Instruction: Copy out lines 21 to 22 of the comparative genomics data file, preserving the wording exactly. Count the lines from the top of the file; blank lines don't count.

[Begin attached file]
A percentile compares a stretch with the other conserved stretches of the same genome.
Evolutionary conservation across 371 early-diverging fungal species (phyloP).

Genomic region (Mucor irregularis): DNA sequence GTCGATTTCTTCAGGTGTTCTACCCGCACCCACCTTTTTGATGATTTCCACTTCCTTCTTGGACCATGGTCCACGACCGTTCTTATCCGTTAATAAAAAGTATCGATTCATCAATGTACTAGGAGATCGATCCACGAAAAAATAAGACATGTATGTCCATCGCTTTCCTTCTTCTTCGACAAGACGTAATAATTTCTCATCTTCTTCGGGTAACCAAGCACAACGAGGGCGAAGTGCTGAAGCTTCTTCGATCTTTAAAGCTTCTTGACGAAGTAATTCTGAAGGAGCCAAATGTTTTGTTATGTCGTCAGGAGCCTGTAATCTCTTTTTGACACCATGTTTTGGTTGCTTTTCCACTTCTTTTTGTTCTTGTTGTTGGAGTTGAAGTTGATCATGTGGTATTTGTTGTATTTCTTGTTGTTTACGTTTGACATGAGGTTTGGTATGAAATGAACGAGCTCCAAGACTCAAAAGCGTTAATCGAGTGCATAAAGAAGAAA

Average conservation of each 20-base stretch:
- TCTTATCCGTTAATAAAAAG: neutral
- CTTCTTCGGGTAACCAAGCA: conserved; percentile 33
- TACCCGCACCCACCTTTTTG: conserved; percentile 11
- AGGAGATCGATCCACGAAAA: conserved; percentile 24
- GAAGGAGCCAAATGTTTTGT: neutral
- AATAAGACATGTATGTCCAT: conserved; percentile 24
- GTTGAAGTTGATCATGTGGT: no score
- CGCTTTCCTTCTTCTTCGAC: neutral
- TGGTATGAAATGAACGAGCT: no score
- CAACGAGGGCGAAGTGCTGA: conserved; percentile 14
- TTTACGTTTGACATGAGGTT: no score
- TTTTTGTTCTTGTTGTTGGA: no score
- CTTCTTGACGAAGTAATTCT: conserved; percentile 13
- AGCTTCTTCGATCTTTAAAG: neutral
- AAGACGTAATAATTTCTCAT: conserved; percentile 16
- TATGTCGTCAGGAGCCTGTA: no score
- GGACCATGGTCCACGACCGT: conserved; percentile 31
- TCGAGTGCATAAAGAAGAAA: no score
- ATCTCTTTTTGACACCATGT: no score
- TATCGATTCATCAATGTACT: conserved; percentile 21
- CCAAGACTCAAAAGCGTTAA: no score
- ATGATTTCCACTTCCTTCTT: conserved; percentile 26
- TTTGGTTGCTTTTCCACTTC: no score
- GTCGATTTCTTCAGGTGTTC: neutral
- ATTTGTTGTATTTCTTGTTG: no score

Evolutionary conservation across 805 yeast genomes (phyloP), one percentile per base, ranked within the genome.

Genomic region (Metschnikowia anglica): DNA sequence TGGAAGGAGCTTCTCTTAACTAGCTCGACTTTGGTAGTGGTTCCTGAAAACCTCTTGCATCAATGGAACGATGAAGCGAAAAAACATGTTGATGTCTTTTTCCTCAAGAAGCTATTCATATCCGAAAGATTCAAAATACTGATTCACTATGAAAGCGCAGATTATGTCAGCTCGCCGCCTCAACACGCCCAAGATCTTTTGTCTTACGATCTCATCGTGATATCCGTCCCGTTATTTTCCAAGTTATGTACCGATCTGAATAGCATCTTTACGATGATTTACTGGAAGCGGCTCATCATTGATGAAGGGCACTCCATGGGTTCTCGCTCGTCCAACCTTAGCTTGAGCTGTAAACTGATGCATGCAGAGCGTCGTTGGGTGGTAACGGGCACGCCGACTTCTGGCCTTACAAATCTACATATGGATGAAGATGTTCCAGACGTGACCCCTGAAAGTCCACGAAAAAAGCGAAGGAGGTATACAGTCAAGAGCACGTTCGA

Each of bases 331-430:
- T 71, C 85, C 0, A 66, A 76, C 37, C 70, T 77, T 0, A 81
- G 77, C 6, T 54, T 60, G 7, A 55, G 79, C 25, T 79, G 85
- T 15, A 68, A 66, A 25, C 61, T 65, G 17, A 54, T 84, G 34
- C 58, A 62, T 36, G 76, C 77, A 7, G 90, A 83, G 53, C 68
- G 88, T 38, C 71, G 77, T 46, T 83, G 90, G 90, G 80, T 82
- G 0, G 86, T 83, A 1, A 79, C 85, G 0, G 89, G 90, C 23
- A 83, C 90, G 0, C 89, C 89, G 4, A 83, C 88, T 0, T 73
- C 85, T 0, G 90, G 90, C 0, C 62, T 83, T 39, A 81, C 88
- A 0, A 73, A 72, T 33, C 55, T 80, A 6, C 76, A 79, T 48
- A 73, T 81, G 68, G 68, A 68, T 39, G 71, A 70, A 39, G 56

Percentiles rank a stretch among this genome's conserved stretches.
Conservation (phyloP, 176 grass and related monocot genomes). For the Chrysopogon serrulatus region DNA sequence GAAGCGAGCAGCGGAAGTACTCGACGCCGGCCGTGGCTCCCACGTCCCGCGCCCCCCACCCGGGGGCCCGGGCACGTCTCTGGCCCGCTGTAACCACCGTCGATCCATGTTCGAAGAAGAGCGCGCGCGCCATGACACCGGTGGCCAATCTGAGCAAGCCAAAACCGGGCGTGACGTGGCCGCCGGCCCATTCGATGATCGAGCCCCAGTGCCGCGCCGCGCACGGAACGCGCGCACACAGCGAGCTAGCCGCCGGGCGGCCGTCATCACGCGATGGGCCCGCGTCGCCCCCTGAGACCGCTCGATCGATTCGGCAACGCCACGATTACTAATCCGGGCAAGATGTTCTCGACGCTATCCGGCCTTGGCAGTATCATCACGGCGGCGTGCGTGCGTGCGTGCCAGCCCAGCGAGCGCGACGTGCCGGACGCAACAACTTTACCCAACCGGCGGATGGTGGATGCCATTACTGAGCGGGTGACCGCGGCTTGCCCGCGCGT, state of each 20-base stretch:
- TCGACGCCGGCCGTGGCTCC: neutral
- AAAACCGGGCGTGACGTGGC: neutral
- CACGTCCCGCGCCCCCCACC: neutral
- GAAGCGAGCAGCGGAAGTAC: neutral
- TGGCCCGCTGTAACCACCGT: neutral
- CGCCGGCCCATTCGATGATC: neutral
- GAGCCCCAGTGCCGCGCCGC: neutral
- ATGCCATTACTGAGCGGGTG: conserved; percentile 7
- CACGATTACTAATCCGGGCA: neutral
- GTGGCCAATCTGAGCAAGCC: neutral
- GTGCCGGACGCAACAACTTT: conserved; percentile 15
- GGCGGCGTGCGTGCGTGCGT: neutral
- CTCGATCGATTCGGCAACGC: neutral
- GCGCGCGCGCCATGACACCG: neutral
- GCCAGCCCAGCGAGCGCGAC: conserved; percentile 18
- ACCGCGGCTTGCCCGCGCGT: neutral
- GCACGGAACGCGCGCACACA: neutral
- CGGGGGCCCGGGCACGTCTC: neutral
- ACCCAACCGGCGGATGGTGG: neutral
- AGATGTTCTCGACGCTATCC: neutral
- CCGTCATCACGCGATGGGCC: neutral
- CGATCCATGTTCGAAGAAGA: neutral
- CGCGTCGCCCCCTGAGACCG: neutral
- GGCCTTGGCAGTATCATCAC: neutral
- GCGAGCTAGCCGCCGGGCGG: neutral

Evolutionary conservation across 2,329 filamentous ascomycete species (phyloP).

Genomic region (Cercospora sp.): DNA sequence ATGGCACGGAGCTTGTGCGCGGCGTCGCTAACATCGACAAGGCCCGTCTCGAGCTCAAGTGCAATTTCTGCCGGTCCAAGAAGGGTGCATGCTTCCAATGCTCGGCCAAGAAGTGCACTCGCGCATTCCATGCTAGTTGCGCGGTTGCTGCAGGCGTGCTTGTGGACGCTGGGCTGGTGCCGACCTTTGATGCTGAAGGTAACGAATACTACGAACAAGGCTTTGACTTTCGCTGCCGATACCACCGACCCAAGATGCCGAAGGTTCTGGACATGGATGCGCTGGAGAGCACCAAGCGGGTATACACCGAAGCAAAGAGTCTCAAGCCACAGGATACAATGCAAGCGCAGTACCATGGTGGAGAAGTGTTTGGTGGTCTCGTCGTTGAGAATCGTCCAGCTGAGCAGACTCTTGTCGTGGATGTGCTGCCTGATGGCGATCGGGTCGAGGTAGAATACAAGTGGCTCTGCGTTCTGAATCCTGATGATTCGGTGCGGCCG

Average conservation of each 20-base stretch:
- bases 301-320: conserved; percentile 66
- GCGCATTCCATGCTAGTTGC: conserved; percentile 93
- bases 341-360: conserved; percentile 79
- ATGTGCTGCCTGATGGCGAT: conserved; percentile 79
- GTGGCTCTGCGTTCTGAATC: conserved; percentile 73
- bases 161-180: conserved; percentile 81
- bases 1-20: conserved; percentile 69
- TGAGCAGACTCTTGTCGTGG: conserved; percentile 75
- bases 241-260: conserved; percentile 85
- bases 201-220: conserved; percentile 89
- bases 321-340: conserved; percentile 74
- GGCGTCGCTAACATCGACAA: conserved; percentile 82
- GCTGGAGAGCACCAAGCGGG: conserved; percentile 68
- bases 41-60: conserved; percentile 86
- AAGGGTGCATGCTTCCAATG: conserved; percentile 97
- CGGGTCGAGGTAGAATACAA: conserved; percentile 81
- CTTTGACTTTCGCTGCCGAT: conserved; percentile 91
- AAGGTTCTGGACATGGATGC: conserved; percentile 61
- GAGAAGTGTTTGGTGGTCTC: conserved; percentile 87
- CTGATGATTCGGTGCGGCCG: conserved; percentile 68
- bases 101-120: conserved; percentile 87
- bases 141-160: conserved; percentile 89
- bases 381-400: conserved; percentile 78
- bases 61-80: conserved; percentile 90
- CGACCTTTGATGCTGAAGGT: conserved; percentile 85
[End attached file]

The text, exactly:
- GGACCATGGTCCACGACCGT: conserved; percentile 31
- TCGAGTGCATAAAGAAGAAA: no score